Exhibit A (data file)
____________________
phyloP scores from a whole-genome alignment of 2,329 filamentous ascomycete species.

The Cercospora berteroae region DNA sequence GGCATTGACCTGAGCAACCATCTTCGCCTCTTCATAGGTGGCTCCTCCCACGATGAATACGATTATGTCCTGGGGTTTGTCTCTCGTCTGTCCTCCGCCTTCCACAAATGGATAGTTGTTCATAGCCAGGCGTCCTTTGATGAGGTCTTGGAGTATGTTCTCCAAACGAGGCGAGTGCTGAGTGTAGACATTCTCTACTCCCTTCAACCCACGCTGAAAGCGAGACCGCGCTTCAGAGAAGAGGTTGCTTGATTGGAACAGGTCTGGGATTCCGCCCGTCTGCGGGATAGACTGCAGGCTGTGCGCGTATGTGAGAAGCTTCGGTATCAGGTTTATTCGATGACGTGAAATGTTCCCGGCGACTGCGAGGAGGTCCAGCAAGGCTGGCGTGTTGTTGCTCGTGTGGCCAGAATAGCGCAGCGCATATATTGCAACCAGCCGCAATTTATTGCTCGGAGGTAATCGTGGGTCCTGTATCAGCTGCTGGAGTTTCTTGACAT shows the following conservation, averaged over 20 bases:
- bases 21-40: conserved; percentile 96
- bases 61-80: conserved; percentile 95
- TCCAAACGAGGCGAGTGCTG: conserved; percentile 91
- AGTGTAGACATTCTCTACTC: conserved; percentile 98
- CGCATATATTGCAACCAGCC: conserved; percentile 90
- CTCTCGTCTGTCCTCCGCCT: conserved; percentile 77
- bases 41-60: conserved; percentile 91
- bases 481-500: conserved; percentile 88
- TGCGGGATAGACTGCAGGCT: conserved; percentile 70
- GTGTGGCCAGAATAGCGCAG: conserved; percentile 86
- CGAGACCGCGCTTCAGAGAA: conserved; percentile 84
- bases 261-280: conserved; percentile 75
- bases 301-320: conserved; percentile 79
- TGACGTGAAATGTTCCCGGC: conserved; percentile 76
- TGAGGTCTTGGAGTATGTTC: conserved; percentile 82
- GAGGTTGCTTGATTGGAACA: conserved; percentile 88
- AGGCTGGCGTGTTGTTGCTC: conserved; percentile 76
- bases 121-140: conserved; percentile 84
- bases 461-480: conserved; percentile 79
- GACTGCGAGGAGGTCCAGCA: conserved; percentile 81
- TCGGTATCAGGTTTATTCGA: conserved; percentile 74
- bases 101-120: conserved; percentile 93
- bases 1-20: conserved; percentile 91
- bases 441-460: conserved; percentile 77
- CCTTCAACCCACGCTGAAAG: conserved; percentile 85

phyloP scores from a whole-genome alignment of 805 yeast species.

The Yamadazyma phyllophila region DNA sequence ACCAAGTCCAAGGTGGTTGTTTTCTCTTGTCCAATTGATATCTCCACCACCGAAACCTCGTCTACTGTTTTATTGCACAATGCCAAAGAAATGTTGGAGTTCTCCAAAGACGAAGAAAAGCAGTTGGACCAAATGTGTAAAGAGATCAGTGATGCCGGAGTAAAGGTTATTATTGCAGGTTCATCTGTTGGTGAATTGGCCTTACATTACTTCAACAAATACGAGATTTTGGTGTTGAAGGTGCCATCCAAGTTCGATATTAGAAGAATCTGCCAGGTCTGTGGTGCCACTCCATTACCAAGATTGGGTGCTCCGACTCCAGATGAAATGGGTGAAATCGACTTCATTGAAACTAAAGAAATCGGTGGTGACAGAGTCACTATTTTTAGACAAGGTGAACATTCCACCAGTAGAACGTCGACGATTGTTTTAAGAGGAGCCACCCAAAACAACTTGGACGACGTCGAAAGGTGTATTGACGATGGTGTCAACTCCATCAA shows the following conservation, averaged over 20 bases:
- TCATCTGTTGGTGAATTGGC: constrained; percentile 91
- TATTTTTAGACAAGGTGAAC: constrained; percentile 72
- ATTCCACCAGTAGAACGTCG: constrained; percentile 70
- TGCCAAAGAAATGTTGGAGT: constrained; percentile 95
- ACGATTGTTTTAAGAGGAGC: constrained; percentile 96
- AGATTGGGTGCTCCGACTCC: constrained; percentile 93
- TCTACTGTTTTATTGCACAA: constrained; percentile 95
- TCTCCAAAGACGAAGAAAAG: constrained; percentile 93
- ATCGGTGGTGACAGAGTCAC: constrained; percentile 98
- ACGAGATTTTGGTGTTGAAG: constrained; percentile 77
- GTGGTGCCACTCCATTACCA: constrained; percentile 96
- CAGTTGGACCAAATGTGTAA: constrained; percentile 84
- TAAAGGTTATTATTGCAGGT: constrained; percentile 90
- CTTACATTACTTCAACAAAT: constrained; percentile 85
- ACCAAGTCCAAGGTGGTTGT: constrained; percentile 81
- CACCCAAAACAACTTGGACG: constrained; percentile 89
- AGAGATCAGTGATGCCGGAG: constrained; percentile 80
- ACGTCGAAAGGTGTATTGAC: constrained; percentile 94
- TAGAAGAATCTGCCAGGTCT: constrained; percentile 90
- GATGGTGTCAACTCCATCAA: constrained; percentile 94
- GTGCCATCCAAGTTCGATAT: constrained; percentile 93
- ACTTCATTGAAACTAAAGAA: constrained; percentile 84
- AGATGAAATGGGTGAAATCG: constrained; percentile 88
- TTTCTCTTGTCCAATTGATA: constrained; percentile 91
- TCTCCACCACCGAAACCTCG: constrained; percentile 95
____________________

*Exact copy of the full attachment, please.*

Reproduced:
phyloP scores from a whole-genome alignment of 2,329 filamentous ascomycete species.

The Cercospora berteroae region DNA sequence GGCATTGACCTGAGCAACCATCTTCGCCTCTTCATAGGTGGCTCCTCCCACGATGAATACGATTATGTCCTGGGGTTTGTCTCTCGTCTGTCCTCCGCCTTCCACAAATGGATAGTTGTTCATAGCCAGGCGTCCTTTGATGAGGTCTTGGAGTATGTTCTCCAAACGAGGCGAGTGCTGAGTGTAGACATTCTCTACTCCCTTCAACCCACGCTGAAAGCGAGACCGCGCTTCAGAGAAGAGGTTGCTTGATTGGAACAGGTCTGGGATTCCGCCCGTCTGCGGGATAGACTGCAGGCTGTGCGCGTATGTGAGAAGCTTCGGTATCAGGTTTATTCGATGACGTGAAATGTTCCCGGCGACTGCGAGGAGGTCCAGCAAGGCTGGCGTGTTGTTGCTCGTGTGGCCAGAATAGCGCAGCGCATATATTGCAACCAGCCGCAATTTATTGCTCGGAGGTAATCGTGGGTCCTGTATCAGCTGCTGGAGTTTCTTGACAT shows the following conservation, averaged over 20 bases:
- bases 21-40: conserved; percentile 96
- bases 61-80: conserved; percentile 95
- TCCAAACGAGGCGAGTGCTG: conserved; percentile 91
- AGTGTAGACATTCTCTACTC: conserved; percentile 98
- CGCATATATTGCAACCAGCC: conserved; percentile 90
- CTCTCGTCTGTCCTCCGCCT: conserved; percentile 77
- bases 41-60: conserved; percentile 91
- bases 481-500: conserved; percentile 88
- TGCGGGATAGACTGCAGGCT: conserved; percentile 70
- GTGTGGCCAGAATAGCGCAG: conserved; percentile 86
- CGAGACCGCGCTTCAGAGAA: conserved; percentile 84
- bases 261-280: conserved; percentile 75
- bases 301-320: conserved; percentile 79
- TGACGTGAAATGTTCCCGGC: conserved; percentile 76
- TGAGGTCTTGGAGTATGTTC: conserved; percentile 82
- GAGGTTGCTTGATTGGAACA: conserved; percentile 88
- AGGCTGGCGTGTTGTTGCTC: conserved; percentile 76
- bases 121-140: conserved; percentile 84
- bases 461-480: conserved; percentile 79
- GACTGCGAGGAGGTCCAGCA: conserved; percentile 81
- TCGGTATCAGGTTTATTCGA: conserved; percentile 74
- bases 101-120: conserved; percentile 93
- bases 1-20: conserved; percentile 91
- bases 441-460: conserved; percentile 77
- CCTTCAACCCACGCTGAAAG: conserved; percentile 85

phyloP scores from a whole-genome alignment of 805 yeast species.

The Yamadazyma phyllophila region DNA sequence ACCAAGTCCAAGGTGGTTGTTTTCTCTTGTCCAATTGATATCTCCACCACCGAAACCTCGTCTACTGTTTTATTGCACAATGCCAAAGAAATGTTGGAGTTCTCCAAAGACGAAGAAAAGCAGTTGGACCAAATGTGTAAAGAGATCAGTGATGCCGGAGTAAAGGTTATTATTGCAGGTTCATCTGTTGGTGAATTGGCCTTACATTACTTCAACAAATACGAGATTTTGGTGTTGAAGGTGCCATCCAAGTTCGATATTAGAAGAATCTGCCAGGTCTGTGGTGCCACTCCATTACCAAGATTGGGTGCTCCGACTCCAGATGAAATGGGTGAAATCGACTTCATTGAAACTAAAGAAATCGGTGGTGACAGAGTCACTATTTTTAGACAAGGTGAACATTCCACCAGTAGAACGTCGACGATTGTTTTAAGAGGAGCCACCCAAAACAACTTGGACGACGTCGAAAGGTGTATTGACGATGGTGTCAACTCCATCAA shows the following conservation, averaged over 20 bases:
- TCATCTGTTGGTGAATTGGC: constrained; percentile 91
- TATTTTTAGACAAGGTGAAC: constrained; percentile 72
- ATTCCACCAGTAGAACGTCG: constrained; percentile 70
- TGCCAAAGAAATGTTGGAGT: constrained; percentile 95
- ACGATTGTTTTAAGAGGAGC: constrained; percentile 96
- AGATTGGGTGCTCCGACTCC: constrained; percentile 93
- TCTACTGTTTTATTGCACAA: constrained; percentile 95
- TCTCCAAAGACGAAGAAAAG: constrained; percentile 93
- ATCGGTGGTGACAGAGTCAC: constrained; percentile 98
- ACGAGATTTTGGTGTTGAAG: constrained; percentile 77
- GTGGTGCCACTCCATTACCA: constrained; percentile 96
- CAGTTGGACCAAATGTGTAA: constrained; percentile 84
- TAAAGGTTATTATTGCAGGT: constrained; percentile 90
- CTTACATTACTTCAACAAAT: constrained; percentile 85
- ACCAAGTCCAAGGTGGTTGT: constrained; percentile 81
- CACCCAAAACAACTTGGACG: constrained; percentile 89
- AGAGATCAGTGATGCCGGAG: constrained; percentile 80
- ACGTCGAAAGGTGTATTGAC: constrained; percentile 94
- TAGAAGAATCTGCCAGGTCT: constrained; percentile 90
- GATGGTGTCAACTCCATCAA: constrained; percentile 94
- GTGCCATCCAAGTTCGATAT: constrained; percentile 93
- ACTTCATTGAAACTAAAGAA: constrained; percentile 84
- AGATGAAATGGGTGAAATCG: constrained; percentile 88
- TTTCTCTTGTCCAATTGATA: constrained; percentile 91
- TCTCCACCACCGAAACCTCG: constrained; percentile 95